A focus on collaboration at the expense of a single source of data
Some organisations have become dependent on visual collaboration tools such as Miro and Mural. These collaboration tools provide the ease of use, agility, accessibility, and unconstrained visual capabilities required by creative teams to improve collaboration and productivity within their group. However, these tools are document based, often with static images. Although these documents can easily be shared with other teams in the organisation, they ultimately create further barriers to accessing digital product data, as these tools cannot generate structured data or integrate with PLM or other tools required to continue the development journey. Various workarounds are often used; for example, creative teams may use Microsoft PowerPoint to present to the business. Yet again, a great deal of manual effort is required to share data that can quickly become outdated and stifle effective collaboration across the business.
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The requirements for effective streamlining of the creative processes
How can we improve the situation? The solution should bring the ease-of-use capability of collaborative tools such as Miro and Mural, include full-feature digital product creation, provide structured data behind the digital products, enable seamless integration of data with other solutions to ensure a single source of data, and the ability to incorporate numerical data, such as comp sales, budgets, and category plans within the same ‘view’ as the digital products. The good news is that technology has evolved to support these creative processes.
The scope of the process to be digitally transformed is a business decision based on the digital transformation goals. This can range from a focussed scope for rapid adoption of streamlined decision-making processes between creative teams, merchandising, and sales, to a comprehensive scope that examines and re-engineers the entire end-to-end process to benefit data accuracy and decision-making timelines across the organisation.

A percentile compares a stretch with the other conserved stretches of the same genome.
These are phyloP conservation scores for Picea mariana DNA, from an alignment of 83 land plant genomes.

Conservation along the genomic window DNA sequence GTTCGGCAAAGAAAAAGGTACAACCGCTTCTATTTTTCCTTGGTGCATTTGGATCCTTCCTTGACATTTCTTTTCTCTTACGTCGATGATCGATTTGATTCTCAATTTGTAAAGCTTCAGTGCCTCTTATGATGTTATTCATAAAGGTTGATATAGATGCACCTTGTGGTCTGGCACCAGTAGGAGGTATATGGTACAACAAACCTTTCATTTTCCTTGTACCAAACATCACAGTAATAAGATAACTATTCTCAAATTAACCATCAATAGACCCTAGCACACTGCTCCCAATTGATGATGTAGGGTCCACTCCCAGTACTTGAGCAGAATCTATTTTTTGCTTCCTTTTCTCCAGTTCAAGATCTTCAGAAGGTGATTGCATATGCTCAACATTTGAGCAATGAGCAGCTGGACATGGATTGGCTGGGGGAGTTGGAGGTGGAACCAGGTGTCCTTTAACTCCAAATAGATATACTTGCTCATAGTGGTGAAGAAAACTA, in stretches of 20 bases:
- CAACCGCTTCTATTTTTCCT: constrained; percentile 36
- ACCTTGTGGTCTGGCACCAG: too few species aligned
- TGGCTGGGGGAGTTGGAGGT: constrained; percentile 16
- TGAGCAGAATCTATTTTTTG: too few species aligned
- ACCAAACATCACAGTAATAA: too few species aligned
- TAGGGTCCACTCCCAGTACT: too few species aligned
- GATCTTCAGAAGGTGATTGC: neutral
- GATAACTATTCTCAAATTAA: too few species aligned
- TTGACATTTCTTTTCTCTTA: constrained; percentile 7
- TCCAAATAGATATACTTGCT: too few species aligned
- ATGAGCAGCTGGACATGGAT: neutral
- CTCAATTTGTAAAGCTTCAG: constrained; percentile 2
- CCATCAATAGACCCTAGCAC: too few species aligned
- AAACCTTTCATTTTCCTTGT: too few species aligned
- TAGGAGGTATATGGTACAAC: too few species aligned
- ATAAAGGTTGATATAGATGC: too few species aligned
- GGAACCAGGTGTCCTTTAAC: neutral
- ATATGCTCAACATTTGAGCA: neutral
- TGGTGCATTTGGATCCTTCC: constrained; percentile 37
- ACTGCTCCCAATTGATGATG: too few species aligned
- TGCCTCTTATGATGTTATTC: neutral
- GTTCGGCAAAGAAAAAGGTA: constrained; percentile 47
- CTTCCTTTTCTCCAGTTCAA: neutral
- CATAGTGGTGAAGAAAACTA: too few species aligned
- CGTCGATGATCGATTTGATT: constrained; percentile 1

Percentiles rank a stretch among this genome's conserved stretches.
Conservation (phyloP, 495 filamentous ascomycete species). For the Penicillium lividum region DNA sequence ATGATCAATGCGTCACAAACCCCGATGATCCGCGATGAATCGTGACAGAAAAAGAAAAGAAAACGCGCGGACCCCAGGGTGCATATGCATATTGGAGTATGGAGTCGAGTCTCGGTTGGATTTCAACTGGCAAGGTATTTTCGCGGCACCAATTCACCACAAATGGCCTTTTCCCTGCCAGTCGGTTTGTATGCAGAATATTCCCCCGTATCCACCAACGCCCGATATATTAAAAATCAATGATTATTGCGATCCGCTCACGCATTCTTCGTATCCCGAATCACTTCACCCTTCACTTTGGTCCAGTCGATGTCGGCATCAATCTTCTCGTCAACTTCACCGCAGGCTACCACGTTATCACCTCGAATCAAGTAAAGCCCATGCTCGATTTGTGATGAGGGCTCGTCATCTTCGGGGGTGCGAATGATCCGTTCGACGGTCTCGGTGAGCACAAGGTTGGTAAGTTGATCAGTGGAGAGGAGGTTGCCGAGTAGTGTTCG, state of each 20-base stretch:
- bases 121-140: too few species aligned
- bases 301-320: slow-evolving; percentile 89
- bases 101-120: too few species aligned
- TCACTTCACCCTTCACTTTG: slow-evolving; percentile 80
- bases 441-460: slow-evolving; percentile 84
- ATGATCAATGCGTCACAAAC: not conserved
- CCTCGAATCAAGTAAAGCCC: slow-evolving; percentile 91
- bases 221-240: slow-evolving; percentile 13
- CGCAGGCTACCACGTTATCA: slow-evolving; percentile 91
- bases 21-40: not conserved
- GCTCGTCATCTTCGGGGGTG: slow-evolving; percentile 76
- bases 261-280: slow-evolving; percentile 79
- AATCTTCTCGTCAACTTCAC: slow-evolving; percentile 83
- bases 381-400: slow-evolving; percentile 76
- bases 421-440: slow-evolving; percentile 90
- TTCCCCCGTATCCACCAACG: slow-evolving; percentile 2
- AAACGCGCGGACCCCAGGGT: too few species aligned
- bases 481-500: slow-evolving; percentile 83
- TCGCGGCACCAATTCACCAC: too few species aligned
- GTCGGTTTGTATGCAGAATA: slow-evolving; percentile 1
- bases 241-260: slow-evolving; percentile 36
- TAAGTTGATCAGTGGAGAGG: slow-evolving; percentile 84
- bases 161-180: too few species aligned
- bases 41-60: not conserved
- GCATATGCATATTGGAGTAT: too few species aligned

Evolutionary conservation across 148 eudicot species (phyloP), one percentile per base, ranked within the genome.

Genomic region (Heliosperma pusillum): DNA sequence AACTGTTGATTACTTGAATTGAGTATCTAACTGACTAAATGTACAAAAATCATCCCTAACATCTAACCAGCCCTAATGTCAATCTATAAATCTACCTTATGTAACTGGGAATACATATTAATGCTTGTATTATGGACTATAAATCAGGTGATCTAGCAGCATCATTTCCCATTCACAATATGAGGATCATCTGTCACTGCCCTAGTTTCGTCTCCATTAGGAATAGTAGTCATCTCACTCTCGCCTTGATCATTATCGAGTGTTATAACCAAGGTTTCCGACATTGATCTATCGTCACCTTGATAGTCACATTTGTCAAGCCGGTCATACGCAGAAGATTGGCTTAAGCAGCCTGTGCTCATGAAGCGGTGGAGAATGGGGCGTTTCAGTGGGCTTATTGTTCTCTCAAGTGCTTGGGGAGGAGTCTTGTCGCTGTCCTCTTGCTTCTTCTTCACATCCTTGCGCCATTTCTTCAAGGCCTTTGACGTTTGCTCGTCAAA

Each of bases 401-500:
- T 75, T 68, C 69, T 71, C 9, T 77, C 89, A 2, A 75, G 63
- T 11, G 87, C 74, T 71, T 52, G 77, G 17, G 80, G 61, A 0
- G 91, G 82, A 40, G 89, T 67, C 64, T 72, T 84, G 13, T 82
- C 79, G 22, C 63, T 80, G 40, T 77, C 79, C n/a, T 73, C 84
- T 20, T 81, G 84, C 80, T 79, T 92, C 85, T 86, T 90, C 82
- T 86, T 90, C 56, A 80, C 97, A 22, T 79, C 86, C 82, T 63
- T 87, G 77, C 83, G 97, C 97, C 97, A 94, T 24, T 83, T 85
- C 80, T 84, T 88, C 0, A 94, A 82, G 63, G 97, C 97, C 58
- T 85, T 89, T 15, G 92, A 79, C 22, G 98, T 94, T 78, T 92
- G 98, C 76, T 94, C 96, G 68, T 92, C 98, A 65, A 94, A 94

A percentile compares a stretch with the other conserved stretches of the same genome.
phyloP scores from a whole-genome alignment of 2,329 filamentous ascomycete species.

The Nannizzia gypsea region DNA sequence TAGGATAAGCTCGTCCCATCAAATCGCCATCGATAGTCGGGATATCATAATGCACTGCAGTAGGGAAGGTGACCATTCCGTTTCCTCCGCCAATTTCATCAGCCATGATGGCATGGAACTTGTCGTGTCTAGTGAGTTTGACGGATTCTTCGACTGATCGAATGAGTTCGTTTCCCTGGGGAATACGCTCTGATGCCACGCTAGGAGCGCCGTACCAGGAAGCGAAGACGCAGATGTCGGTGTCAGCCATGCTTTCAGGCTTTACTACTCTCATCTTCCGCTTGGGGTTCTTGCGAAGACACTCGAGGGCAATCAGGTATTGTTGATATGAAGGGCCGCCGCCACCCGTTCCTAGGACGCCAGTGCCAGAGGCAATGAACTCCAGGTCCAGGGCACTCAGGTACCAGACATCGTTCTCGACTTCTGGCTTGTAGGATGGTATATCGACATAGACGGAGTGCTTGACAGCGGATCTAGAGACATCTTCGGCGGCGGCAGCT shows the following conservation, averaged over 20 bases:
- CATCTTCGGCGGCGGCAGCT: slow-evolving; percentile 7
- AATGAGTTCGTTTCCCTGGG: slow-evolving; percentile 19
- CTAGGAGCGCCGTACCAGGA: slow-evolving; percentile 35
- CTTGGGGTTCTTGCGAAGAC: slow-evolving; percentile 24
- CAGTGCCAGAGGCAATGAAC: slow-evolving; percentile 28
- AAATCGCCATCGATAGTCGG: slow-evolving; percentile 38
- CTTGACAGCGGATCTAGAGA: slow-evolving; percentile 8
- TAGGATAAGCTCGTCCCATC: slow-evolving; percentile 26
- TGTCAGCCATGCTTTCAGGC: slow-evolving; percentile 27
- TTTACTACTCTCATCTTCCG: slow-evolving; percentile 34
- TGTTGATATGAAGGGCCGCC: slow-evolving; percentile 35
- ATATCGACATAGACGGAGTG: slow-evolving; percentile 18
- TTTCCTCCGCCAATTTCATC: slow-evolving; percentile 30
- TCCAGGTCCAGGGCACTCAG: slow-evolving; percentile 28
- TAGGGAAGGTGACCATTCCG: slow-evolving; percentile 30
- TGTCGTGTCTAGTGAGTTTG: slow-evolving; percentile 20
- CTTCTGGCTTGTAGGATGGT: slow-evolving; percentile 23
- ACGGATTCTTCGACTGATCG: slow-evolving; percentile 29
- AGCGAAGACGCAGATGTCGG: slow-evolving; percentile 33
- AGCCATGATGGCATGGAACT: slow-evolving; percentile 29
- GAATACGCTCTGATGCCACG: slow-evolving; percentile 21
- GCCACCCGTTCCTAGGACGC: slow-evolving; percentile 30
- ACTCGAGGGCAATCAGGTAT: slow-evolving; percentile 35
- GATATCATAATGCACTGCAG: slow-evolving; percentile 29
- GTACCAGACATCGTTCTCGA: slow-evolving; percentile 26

Photo by Mathew Schwartz on Unsplash
Streamlined digital workflows are critical for growth
The importance of digital transformation continues to grow, and investment in technology to provide streamlined digital workflows will be critical for companies looking to remain competitive. Streamlining the creative processes to enable accurate connected data and more effective collaboration can unleash the full potential of DPC-3D, connect teams, colleagues, and partners, and realise the full benefits of digital transformation to significantly improve decision-making effectiveness, shorten timelines, reduce costs, increase agility, boost innovation, and most importantly, strengthen the bottom line.
Feel free to reach out and discuss options if the creative process disconnect resonates as a challenge for your organisation.
CHRIS JONES, FOUNDER & DIRECTOR, JBSO GROUP
After originally training and working as an engineer, Chris joined a fashion services and technology company 30 years ago to implement ISO9001. Since then, he has helped drive transformation projects for over a hundred fashion brands, retailers, sourcing agents, and manufacturers to optimize their processes, supported by innovative technologies and concepts, working in offices, showrooms, and factories world-wide.
Also published on Linkedin: The Challenges and Opportunities of Streamlining Fashion’s Creative Processes